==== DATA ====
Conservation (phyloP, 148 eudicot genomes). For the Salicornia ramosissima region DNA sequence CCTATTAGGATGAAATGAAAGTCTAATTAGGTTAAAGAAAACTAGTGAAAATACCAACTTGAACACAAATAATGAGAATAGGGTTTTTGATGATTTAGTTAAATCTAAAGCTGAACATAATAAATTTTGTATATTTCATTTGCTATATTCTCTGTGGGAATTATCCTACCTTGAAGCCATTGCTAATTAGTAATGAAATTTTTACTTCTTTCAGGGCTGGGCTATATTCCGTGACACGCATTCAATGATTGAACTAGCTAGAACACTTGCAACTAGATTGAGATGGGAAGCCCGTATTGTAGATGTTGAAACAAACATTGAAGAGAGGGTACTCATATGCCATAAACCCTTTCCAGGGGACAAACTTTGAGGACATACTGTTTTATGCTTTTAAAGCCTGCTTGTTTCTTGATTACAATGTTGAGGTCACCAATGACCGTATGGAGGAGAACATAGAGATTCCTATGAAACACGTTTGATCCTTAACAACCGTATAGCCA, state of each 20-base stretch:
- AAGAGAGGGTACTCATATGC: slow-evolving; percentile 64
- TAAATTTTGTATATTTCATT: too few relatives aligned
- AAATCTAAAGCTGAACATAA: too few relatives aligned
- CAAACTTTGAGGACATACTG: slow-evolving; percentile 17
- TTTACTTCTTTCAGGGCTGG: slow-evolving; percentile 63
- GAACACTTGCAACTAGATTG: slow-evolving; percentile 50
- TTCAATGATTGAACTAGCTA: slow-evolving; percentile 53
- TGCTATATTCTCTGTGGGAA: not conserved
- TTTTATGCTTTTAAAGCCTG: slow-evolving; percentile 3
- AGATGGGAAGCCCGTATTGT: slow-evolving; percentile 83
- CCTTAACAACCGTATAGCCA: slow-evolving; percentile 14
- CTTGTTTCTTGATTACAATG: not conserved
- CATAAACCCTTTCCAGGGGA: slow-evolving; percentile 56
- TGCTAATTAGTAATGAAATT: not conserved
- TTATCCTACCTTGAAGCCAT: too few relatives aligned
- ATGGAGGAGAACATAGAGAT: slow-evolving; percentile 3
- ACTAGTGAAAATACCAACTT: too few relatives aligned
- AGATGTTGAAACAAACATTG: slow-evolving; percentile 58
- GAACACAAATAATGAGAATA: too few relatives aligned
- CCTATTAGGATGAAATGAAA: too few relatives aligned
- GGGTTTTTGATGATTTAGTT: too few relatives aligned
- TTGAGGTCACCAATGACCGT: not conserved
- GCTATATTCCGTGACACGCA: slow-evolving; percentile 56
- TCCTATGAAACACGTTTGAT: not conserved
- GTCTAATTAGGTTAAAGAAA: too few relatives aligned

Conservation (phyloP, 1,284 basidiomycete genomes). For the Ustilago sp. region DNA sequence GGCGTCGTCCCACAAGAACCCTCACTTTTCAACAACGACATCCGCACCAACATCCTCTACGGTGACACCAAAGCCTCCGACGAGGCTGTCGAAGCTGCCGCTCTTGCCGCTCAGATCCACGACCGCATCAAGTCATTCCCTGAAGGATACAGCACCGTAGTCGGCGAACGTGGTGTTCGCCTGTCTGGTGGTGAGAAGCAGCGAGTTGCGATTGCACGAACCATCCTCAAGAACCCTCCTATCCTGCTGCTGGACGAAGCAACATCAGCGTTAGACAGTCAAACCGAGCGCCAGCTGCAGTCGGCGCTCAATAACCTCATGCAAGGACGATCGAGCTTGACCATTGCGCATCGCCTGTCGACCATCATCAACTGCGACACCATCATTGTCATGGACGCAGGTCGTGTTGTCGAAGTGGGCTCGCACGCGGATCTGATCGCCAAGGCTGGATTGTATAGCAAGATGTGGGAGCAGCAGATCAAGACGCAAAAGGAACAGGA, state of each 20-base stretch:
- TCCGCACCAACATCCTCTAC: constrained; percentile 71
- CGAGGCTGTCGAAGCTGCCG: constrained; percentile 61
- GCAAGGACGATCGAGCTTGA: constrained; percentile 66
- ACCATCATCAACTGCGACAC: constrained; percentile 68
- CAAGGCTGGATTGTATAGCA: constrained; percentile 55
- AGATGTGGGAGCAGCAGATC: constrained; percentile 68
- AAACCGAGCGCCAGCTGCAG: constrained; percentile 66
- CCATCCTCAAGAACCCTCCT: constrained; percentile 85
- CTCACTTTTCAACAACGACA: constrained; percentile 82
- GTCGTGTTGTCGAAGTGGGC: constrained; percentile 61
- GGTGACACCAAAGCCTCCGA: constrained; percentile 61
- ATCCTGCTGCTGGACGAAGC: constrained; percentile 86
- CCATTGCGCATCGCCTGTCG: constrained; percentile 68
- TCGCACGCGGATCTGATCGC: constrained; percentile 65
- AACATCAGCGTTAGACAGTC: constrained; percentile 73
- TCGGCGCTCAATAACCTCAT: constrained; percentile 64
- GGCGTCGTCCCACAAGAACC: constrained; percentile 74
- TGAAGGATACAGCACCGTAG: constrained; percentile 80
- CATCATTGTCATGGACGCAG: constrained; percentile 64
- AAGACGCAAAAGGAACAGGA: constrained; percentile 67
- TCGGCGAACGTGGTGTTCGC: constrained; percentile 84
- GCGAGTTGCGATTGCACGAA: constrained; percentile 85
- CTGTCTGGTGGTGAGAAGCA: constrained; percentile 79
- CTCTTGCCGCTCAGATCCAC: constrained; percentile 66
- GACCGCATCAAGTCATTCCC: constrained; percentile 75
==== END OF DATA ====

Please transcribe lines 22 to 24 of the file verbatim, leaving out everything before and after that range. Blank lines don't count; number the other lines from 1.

- GGGTTTTTGATGATTTAGTT: too few relatives aligned
- TTGAGGTCACCAATGACCGT: not conserved
- GCTATATTCCGTGACACGCA: slow-evolving; percentile 56